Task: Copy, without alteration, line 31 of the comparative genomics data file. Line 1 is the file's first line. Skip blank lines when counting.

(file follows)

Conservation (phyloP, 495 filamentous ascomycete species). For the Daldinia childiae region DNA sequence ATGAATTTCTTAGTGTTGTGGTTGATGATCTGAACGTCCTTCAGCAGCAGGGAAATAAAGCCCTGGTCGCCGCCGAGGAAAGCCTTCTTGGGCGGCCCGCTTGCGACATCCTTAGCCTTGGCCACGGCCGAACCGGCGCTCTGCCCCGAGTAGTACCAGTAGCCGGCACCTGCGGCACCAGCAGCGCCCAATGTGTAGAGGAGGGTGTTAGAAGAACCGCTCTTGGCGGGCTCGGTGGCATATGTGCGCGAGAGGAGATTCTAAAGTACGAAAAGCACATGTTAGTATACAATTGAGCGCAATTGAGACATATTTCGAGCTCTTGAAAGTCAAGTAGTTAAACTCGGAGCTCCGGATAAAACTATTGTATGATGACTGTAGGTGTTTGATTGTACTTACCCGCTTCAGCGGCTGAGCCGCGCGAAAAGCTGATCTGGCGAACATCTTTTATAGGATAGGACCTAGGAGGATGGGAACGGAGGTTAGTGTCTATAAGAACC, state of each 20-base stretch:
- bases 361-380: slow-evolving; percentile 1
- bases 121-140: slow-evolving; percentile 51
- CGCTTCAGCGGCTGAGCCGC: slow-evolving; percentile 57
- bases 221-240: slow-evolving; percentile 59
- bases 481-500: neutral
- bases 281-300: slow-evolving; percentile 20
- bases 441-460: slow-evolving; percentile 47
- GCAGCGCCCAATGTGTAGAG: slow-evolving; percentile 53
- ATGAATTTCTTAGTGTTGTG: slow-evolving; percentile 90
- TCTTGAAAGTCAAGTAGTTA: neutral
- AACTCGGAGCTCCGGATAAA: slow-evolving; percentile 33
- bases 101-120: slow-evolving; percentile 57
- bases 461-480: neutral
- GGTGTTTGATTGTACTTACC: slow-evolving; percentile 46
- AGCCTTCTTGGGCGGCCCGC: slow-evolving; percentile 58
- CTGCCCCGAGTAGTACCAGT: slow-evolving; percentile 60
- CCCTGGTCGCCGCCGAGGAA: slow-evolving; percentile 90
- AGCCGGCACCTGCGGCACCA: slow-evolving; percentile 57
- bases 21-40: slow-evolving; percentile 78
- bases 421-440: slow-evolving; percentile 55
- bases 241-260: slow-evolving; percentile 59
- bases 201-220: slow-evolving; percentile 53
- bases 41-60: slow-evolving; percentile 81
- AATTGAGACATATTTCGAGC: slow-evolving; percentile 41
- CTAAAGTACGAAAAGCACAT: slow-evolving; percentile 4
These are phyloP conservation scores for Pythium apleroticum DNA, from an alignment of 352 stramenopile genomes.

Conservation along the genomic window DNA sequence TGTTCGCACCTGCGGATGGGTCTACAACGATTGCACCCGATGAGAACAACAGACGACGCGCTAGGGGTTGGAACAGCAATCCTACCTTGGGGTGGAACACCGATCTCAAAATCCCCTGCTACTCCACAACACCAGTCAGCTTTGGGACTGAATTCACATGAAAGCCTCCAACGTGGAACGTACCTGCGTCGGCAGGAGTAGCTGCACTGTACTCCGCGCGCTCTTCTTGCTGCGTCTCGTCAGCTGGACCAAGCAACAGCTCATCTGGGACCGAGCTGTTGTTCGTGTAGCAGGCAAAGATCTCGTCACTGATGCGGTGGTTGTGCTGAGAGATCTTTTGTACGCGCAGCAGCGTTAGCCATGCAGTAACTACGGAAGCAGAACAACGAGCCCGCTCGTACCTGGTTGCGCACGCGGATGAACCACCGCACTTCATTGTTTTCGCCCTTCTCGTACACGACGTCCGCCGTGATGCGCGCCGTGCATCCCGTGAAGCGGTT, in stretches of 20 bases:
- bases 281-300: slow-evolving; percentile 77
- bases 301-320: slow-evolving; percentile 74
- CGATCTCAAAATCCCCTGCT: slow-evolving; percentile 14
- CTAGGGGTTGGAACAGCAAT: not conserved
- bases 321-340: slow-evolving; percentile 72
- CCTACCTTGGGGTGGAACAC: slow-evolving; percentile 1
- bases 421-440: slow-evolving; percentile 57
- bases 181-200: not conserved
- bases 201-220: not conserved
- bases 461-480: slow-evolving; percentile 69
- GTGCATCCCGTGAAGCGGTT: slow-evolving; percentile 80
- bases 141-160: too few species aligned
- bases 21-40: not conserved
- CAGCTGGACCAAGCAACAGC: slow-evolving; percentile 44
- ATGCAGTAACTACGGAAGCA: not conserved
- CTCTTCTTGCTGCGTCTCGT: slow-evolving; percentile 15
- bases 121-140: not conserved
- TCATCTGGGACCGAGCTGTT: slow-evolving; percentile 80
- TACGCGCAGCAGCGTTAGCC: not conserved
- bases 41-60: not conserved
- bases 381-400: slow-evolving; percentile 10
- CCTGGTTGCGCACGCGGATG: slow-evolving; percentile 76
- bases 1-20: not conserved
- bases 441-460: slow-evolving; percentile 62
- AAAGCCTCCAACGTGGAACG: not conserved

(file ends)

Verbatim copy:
- CGATCTCAAAATCCCCTGCT: slow-evolving; percentile 14